Deepfake technologies combining AI, graphics and speech synthesis also threaten to generate highly convincing fake media that could induce false beliefs. Large bot networks could further distort online information exchanges.

There is a risk that governments may try to directly monitor and shape citizen behaviors through incentives and penalties, essentially “training” populations like reinforcement learning algorithms. While increased compliance is an objective, such extensive control systems negatively impact individual autonomy and well-being. Strong surveillance and behavioral modification pose serious risks to free societies if misused by actors seeking political or economic gains.

  • The passage discusses the issues with a system of intensive monitoring and coercion that aims to maximize outward harmony but masks inner misery. Such a system would undermine kindness and trust in society.

  • It notes that individuals may optimize their behavior to appear virtuous according to the system’s measures, without truly internalizing those virtues. This plays into Goodhart’s Law where people game the system rather than improving in spirit.

  • A uniform measure of behavioral virtue also fails to appreciate that diverse individuals contribute to society in different ways.

  • In general, the passage argues that such an intensive, coercive system of monitoring and control would be an undesirable way to engineer social outcomes and human behavior at the cost of free will, trust and genuine virtue. It could erode kindness, trust and the concept of voluntary good acts in society over time.

  • Autonomous weapons systems pose serious threats if developed and deployed. They could be programmed to identify and kill certain groups of people based on visual attributes like gender, age, skin color, etc.

  • Some countries like the US, China, Russia are engaged in an arms race to develop autonomous weapons despite discussions in Geneva about banning them.

  • Autonomous weapons are effectively weapons of mass destruction because they can be easily scaled up by producing more of them, unlike nuclear weapons which require individual human operation.

  • They could be used to selectively eliminate ethnic/religious groups or gradually escalate conflicts from hundreds to thousands or more casualties without a clear threshold. Their threat of use is also an effective tool for oppression.

  • While they may not be as intelligently autonomous as depicted in science fiction, relatively simple autonomous weapons could still be turned into physical extensions of a global control system by a superintelligent entity seeking conflict with humanity. Overall, autonomous weapons greatly reduce human security and banning them is important.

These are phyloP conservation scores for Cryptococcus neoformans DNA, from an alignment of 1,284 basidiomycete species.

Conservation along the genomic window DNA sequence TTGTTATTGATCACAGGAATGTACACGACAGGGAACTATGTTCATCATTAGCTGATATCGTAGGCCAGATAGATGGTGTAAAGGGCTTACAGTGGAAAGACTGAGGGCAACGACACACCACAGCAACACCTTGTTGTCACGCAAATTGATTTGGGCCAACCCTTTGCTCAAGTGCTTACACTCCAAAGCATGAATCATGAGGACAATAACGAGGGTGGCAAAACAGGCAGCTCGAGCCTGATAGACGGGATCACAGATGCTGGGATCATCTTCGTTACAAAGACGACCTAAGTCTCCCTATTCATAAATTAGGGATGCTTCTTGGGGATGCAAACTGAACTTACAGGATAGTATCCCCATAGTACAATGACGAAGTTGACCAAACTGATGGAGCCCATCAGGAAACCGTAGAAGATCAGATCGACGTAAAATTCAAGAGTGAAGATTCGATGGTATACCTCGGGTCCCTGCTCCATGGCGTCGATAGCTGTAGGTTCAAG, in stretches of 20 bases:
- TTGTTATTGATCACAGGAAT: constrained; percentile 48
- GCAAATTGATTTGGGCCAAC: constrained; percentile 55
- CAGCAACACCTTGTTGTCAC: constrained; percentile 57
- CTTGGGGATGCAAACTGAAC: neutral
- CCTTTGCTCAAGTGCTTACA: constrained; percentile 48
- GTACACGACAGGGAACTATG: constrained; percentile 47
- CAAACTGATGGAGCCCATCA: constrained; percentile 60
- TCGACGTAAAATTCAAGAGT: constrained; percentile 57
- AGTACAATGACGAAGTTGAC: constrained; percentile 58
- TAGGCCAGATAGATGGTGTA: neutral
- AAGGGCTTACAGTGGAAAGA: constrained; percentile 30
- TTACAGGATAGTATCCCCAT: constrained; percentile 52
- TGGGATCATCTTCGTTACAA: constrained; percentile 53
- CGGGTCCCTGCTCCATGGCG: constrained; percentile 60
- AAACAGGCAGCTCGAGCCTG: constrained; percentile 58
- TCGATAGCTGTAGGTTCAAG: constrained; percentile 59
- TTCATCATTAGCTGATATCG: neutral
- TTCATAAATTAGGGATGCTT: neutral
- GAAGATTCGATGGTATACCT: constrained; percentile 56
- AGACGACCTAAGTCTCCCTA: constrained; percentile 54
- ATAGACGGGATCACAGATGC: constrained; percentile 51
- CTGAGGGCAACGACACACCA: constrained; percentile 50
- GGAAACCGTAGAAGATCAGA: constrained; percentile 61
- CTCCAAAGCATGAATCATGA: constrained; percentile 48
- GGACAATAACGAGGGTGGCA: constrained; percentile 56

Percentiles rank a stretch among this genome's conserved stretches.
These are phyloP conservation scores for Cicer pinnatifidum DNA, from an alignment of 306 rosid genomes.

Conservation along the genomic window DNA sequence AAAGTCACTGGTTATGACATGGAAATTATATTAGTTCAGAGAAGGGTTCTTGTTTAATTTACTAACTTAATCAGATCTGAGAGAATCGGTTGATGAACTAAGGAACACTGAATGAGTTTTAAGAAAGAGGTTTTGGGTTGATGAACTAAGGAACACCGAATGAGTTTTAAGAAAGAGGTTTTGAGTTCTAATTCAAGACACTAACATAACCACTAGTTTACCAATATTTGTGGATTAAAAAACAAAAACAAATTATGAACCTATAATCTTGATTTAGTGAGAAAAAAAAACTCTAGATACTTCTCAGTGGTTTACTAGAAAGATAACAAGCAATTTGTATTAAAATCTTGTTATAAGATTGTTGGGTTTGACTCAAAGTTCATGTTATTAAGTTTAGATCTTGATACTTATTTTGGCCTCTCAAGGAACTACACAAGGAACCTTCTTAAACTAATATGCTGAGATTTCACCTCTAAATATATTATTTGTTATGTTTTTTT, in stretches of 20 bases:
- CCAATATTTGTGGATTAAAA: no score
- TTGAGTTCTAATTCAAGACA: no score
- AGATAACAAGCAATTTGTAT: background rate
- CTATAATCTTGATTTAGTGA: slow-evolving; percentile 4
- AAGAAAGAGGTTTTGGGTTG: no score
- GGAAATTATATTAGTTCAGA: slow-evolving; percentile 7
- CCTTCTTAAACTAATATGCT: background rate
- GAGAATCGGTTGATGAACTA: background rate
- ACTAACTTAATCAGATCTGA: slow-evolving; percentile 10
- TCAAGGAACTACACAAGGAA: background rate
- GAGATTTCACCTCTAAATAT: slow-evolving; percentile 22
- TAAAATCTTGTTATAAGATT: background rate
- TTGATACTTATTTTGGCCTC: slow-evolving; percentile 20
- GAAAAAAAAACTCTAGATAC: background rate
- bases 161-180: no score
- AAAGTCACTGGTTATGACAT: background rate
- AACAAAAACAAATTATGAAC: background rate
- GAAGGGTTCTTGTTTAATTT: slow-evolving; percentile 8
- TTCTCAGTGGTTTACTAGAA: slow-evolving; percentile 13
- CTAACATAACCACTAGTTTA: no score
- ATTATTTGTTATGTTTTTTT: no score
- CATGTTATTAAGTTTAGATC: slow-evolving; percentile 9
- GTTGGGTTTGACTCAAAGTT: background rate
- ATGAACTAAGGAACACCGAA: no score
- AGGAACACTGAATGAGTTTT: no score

• Automation and AI are increasing productivity but may decrease the share of income going to human labor as more jobs are replaced by machines. This threatens to leave many people unable to earn a living wage.

  • Jobs that involve routine physical or mental tasks are most at risk of automation, such as factory work, driving, insurance underwriting, customer service, legal work and some computer programming. Virtually all jobs that can be outsourced or decomposed into discrete tasks are candidates for automation.

  • In the long run, it’s possible that machines could perform all routine work cheaper than humans. This could push wages below subsistence levels for many people unable to transition to higher-skilled jobs.

  • Governments are beginning to address this issue but retraining everyone for niche high-skilled jobs is unrealistic. A universal basic income is proposed to provide economic security as work becomes obsolete.

  • However, some argue that “striving” through work and achievement is intrinsic to human fulfillment. In the future, people may need to focus on supplying interpersonal services that require human qualities like empathy, creativity or artistry.

So in summary, automation threatens many jobs but UBI or a focus on human-centered work may be needed to address economic and psychological impacts.

  • Current caring professions like childcare and elder care are undervalued and underpaid, even though they are vitally important. Our scientific understanding of human development and well-being is limited.